Take your chicken and quarter it and set to cook in salt and water, then set it to get cold. Then bray ginger, cinnamon powder, grain of Paradise, and cloves and bray them well without straining; then bray bread dipped in chicken broth, parsley (the most), sage, and a little saffron in the leaf and color it green and run it through a strainer (and some there be that run therewith yolk of egg) and moisten with good vinegar, and when it is moistened set it on your chicken and with and on the top of the aforesaid chicken set hard boiled eggs cut into quarters and pour your sauce over it all.

1/2 chicken, quartered

3 slices of bread dipped in chicken broth

4 T parsley

3 leaves sage

4 threads saffron

2 egg yolks

1/4 t ginger

1/2 t cinnamon

1/4 t grains of paradise

less than 1/8 t cloves

4 hard boiled eggs

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Fricassee of Whatever Meat You Wish

Platina book 6
You make a fricassee from fowl or whatever meat you choose in this way: in a pot with lard, close to the fire, put meat or birds well cleaned and washed, whether cut up finely or in slices. Stir this often with a spoon so that it does not stick to the side of the pot; when it is nearly cooked, take out most of the lard and put in two egg yolks beaten with verjuice and pour in juice and spices mixed into the pot. To this dish add some saffron so that it is more colorful. Likewise, it will not detract from the enjoyment of it to sprinkle finely chopped parsley over the dish. Then serve it immediately to your guests.

1/4-1/3 c lard

fowl or meat: chicken, 1 lb boneless or about 2 1/2 lb with bone

2 egg yolks

2 T verjuice (or 1 T vinegar)>

“juice”: 3 T chicken broth>

“spices”: 1/4 t pepper, 1/8 t cloves, 1/4 t cinnamon, 1/4 t salt

3 threads saffron

1 T parsley

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Conyng, Hen, or Mallard

Two Fifteenth Century p. 80/70

Take conyng, hen or mallard, and roast him almost enough; or else chop him, and fry him in fresh grease; and fry onions minced, and cast altogether into a pot, and cast thereto fresh broth and half wine; cast thereto cloves, maces, powder of pepper, canel; then stepe fair bread with the same broth and draw it through a strainer with vinegre. And when it hath well boiled, cast the liquor thereto, and powder ginger, and vinegre, and season it up, and then thou shall serve it forth.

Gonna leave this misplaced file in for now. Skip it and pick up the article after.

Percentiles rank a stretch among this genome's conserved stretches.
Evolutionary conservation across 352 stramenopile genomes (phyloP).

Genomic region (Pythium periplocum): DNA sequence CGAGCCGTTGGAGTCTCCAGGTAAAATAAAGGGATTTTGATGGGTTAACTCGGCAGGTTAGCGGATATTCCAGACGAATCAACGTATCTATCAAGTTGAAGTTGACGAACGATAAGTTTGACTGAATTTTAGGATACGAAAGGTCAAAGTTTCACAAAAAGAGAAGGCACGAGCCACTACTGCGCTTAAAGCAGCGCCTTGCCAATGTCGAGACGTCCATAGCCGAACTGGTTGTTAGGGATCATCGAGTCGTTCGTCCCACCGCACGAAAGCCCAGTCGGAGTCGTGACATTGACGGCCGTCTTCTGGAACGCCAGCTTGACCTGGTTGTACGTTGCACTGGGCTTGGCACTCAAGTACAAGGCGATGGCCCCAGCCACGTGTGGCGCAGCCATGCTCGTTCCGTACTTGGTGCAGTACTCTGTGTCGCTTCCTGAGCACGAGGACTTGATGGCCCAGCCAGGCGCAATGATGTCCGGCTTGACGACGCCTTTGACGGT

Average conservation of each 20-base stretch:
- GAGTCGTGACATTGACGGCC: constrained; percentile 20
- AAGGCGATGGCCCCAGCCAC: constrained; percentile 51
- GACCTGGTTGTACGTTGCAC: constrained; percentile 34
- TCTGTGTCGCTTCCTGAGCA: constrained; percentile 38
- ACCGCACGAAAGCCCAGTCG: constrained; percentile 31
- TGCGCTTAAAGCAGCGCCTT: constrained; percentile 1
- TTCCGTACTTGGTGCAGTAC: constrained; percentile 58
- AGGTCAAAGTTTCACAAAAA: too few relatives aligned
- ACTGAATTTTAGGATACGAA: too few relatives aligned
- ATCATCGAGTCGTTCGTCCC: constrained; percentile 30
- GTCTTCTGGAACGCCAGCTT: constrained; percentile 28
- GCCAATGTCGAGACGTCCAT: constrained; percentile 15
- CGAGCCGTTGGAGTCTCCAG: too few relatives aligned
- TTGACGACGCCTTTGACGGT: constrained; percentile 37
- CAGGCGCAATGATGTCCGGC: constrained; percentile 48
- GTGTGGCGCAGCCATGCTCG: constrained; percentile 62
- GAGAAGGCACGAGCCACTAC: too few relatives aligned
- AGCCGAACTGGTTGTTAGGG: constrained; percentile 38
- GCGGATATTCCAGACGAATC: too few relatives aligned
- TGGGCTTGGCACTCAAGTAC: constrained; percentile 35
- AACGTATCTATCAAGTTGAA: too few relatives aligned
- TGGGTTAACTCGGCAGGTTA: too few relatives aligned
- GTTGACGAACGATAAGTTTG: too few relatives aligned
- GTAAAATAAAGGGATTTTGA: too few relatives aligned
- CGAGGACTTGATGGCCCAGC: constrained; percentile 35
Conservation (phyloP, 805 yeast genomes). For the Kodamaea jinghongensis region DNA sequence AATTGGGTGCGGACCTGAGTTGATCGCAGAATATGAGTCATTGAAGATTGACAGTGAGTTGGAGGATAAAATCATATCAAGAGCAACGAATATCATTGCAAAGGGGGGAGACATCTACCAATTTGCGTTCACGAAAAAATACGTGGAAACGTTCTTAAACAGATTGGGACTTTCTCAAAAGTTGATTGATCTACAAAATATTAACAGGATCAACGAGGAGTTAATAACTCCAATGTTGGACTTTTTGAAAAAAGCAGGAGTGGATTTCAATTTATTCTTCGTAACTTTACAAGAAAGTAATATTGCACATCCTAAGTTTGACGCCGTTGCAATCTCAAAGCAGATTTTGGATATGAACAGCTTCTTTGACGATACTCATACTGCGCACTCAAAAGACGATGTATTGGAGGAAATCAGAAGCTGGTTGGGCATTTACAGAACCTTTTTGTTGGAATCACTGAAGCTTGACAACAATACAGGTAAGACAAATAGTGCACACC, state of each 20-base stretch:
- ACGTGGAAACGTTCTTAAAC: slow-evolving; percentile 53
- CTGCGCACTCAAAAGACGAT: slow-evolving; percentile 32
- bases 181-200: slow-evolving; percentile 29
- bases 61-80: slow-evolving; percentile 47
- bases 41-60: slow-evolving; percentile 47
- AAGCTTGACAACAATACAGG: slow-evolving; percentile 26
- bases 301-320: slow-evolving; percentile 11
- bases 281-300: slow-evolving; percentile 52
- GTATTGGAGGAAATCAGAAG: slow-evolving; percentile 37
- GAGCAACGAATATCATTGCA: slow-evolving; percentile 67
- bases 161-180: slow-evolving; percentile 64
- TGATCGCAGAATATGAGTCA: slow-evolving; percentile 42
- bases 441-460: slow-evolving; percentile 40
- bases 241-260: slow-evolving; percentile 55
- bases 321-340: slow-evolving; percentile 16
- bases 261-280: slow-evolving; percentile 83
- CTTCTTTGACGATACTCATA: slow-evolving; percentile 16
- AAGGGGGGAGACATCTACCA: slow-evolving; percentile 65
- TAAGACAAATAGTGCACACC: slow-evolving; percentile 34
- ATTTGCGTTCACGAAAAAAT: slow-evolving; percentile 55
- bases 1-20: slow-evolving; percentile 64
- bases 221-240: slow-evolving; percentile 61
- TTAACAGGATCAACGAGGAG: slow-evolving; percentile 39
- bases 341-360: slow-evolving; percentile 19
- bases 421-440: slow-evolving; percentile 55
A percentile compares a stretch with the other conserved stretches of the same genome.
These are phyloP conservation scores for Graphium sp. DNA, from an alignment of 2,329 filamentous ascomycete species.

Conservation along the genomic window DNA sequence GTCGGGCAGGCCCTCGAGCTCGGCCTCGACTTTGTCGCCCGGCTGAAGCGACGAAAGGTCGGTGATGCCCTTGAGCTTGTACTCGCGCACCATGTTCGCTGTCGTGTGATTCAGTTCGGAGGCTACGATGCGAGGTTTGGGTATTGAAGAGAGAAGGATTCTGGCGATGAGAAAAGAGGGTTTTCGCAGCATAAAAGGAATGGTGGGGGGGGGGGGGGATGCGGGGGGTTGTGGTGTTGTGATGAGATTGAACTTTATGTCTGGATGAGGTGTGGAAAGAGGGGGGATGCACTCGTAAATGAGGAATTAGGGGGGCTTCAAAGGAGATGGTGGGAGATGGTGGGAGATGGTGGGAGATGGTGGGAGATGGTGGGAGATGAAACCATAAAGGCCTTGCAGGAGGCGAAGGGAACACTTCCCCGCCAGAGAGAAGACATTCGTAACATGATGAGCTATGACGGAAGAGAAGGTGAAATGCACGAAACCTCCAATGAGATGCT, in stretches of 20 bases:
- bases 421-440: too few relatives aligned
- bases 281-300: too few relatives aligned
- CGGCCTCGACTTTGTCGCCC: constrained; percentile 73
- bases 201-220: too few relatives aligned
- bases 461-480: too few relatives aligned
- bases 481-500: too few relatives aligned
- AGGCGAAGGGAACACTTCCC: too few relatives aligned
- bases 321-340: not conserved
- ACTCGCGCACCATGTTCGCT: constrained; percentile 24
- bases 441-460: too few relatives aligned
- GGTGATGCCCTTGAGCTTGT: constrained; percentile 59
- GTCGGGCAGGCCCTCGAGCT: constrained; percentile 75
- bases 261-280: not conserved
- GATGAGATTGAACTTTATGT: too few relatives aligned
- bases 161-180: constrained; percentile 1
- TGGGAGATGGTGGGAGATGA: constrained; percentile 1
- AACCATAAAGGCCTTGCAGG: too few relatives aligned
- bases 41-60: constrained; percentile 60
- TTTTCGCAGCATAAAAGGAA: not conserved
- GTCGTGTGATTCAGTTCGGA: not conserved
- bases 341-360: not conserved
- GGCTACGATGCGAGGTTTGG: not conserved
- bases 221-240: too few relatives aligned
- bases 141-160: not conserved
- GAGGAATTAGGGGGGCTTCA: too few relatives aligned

4 1/2 lb duckling, or 3 lbs of chicken or rabbit

about 2 1/2 medium small onions

2 c chicken broth (dilute if you are using the> double strength kind.)

1 c wine

1/4 t cloves

1/4 t mace

1/4 t pepper

1 t cinnamon

6 slices bread

4 T red wine vinegar

1/4 t ginger

1/2 t salt

Meat should be boned or at least broken into small pieces after roasting.

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Mirause of Catelonia

Platina book 6
The Catelans are a refined people who in character and customs are hardly unlike the Italians and skillful wit>

h food; they have a dish which they call mirause and prepare it thus: capons or pullets or pigeons well cleaned and washed they put together on a spit and turn over the hearth until they are half cooked. Then they remove them and cut them in pieces and put them in a pot. Then they chop almonds that have been toasted under warm ashes and cleaned with some cloth. To this they add some bread crumbs lightly toasted with vinegar and juice and pass all this through a strainer. This is all put in the same pot with cinnamon and ginger and a good amount of sugar and left to boil on the coals with a slow fir>